Fujimoto’s research involves biomedical imaging, optical coherence tomography (OCT), advanced laser technologies and applications in diverse areas including ophthalmology, endoscopy, cancer detection, surgical guidance and developmental biology.  The research team was responsible for the invention and development of optical coherence tomography (OCT). OCT is now considered a standard of care in ophthalmology with several 10s of million procedures performed per year internationally. The group is continuing research on advanced biomedical imaging and OCT technology, including high-speed and high-resolution imaging, functional Doppler flow and angiography as well as polarization sensitive methods.  The group investigates OCT applications in multiple areas including: clinical ophthalmology, endoscopy, small animal imaging, pathology laboratory imaging, developmental biology, neurosciences and genetics.  In addition, the group has extensive experience in femtosecond laser technology and ultrafast measurement.

Fujimoto has published over 400 journal articles, is editor or author of 9 books, and holds numerous U.S. patents for his discoveries.  He is a fellow of the National Academy of Engineering, National Academy of Science and American Association for the Advancement of Science.  He received the 1999 Discover Magazine Award for Technological Innovation, is co-recipient of the 2001 Rank Prize in Optoelectronics, received the 2011 Zeiss Research Award and is co-recipient of the 2012 Champalimaud Vision Award.

2015 Arthur L. Schawlow Prize in Laser Science Recipient

Christopher Monroe
Joint Quantum Institute and University of Maryland, USA
Trapped Ion Quantum Networks with Light

For pioneering research in the use of lasers to realize the elements of quantum information processing with trapped atomic ions, including demonstrations of remote entanglement for quantum communication protocols and use of frequency combs for high-speed qubit manipulation and entanglement.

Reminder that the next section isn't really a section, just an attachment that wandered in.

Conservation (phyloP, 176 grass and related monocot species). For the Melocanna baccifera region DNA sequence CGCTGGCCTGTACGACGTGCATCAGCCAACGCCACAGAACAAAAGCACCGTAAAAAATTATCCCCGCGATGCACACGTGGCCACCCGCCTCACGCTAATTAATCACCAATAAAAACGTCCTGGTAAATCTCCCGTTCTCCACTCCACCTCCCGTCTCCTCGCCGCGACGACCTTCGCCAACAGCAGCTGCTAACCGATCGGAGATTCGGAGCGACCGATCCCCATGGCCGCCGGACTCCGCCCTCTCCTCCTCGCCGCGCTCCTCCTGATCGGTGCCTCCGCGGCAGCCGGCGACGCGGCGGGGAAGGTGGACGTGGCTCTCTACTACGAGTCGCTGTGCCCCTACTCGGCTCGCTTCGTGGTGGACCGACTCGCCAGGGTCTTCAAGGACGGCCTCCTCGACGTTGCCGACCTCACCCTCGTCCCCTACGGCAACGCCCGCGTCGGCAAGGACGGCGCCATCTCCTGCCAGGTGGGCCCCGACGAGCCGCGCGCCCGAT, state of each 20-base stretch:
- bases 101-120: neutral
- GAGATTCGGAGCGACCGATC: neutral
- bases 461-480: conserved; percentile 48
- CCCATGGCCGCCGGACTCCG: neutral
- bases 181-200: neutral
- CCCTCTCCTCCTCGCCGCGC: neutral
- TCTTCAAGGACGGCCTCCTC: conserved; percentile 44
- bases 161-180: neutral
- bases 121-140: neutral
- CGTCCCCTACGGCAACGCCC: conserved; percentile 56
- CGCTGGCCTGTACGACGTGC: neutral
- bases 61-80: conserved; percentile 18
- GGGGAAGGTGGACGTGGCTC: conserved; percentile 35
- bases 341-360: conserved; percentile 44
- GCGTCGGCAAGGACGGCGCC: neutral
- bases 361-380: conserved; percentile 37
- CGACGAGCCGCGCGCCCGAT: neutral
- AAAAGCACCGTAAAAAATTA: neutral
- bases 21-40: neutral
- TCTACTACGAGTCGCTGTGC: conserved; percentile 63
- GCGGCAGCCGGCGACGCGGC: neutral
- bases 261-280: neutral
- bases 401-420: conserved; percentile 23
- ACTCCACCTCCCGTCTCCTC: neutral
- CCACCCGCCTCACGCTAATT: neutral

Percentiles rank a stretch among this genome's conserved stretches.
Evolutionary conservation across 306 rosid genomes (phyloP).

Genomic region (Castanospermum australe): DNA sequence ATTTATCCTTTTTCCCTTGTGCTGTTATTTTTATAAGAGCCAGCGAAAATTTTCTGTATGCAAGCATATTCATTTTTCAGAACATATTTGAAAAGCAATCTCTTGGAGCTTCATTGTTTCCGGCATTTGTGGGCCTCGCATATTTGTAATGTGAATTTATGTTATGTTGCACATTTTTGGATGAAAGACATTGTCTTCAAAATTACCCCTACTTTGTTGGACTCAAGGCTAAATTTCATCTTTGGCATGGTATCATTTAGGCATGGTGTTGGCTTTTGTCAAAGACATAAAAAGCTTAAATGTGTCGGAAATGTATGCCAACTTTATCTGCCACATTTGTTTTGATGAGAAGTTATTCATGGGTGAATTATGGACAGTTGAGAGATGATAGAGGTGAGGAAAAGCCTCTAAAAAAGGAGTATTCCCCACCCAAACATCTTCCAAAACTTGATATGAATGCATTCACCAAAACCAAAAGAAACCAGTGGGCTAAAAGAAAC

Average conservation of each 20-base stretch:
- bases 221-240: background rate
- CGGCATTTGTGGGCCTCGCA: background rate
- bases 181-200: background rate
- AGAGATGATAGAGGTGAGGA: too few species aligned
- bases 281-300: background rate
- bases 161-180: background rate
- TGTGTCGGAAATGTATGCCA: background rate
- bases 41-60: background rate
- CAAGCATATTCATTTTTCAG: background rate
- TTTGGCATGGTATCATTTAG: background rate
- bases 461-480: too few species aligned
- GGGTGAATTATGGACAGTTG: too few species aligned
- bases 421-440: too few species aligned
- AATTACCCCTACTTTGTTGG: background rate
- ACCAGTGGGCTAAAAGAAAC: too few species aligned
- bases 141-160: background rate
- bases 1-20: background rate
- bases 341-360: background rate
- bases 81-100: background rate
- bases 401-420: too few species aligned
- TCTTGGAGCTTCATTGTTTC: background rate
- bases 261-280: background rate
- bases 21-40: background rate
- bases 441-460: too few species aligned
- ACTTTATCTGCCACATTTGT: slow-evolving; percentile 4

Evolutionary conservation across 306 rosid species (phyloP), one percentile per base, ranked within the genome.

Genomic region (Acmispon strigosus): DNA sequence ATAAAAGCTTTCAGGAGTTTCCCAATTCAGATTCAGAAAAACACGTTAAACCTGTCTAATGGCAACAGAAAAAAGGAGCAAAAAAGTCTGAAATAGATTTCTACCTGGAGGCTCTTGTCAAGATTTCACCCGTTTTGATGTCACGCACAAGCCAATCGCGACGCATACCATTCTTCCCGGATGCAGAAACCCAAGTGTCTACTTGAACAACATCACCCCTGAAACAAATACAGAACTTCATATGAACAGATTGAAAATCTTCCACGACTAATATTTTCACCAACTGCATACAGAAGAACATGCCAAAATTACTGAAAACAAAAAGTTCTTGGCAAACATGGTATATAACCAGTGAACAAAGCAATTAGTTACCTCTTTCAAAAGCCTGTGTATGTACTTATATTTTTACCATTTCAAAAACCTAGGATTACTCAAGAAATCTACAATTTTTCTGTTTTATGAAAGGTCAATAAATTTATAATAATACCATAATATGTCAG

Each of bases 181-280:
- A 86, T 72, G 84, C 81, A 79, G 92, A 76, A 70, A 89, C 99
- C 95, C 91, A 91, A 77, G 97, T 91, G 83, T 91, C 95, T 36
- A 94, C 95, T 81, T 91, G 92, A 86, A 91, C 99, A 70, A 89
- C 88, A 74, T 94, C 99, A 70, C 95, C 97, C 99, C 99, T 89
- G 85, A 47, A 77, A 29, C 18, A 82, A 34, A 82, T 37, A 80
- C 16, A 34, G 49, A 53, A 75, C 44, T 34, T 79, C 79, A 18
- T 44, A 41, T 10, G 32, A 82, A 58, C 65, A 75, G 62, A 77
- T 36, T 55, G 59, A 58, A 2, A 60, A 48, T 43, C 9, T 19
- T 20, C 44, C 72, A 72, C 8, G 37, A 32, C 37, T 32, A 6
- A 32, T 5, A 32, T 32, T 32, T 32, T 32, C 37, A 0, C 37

Abstract:  Laser-cooled atomic ions are standards for quantum information science, acting as qubit memories with unsurpassed levels of quantum coherence while also allowing near-perfect measurement. When qubit state-dependent optical dipole forces are applied to a collection of trapped ions, their Coulomb interaction is modulated in a way that allows the entanglement of the qubits through quantum gates that form the basis of a quantum computer.  Similar optical forces allow the simulation of quantum many-body physics, where recent experiments are approaching a level of complexity that cannot be modelled with conventional computers. Scaling to much larger numbers of qubits can be accomplished by coupling trapped ion qubits through optical photons, where entanglement over remote distances can be used for quantum communication and large-scale distributed quantum computers.  Laser sources and quantum optical techniques are the workhorse for such quantum networks, and will continue to lead the way as future quantum hardware is developed.

Biography: Christopher Monroe is an experimental atomic physicist who specializes in the isolation of individual atoms for studies in quantum physics and applications in quantum information science. After getting his undergraduate degree from MIT, Monroe studied with Carl Wieman at the University of Colorado, earning his PhD in Physics in 1992.

From 1992-2000 he was a postdoc then staff physicist at the National Institute of Standards and Technology, in the group of David Wineland. With Wineland, Monroe led the research team that demonstrated the first quantum logic gate in 1995, and exploited the use of trapped atoms for applications in quantum information science. In 2000, Monroe became Professor of Physics and Electrical Engineering at the University of Michigan, where he pioneered the use of single photons to couple quantum information between atoms and also demonstrated the first electromagnetic atom trap integrated on a semiconductor chip.

From 2006-2007 was the Director of the National Science Foundation Ultrafast Optics Center at the University of Michigan. In 2007 he became the Bice Zorn Professor of Physics at the University of Maryland and a Fellow of the Joint Quantum Institute. In 2008, Monroe's group succeeded in producing quantum entanglement between two widely separated atoms and for the first time teleported quantum information between matter separated by a large distance. Since 2009 his group has investigated the use of ultrafast laser pulses for fast quantum entanglement operations and also pioneered the use of trapped ions for quantum simulations of many-body models related to quantum magnetism.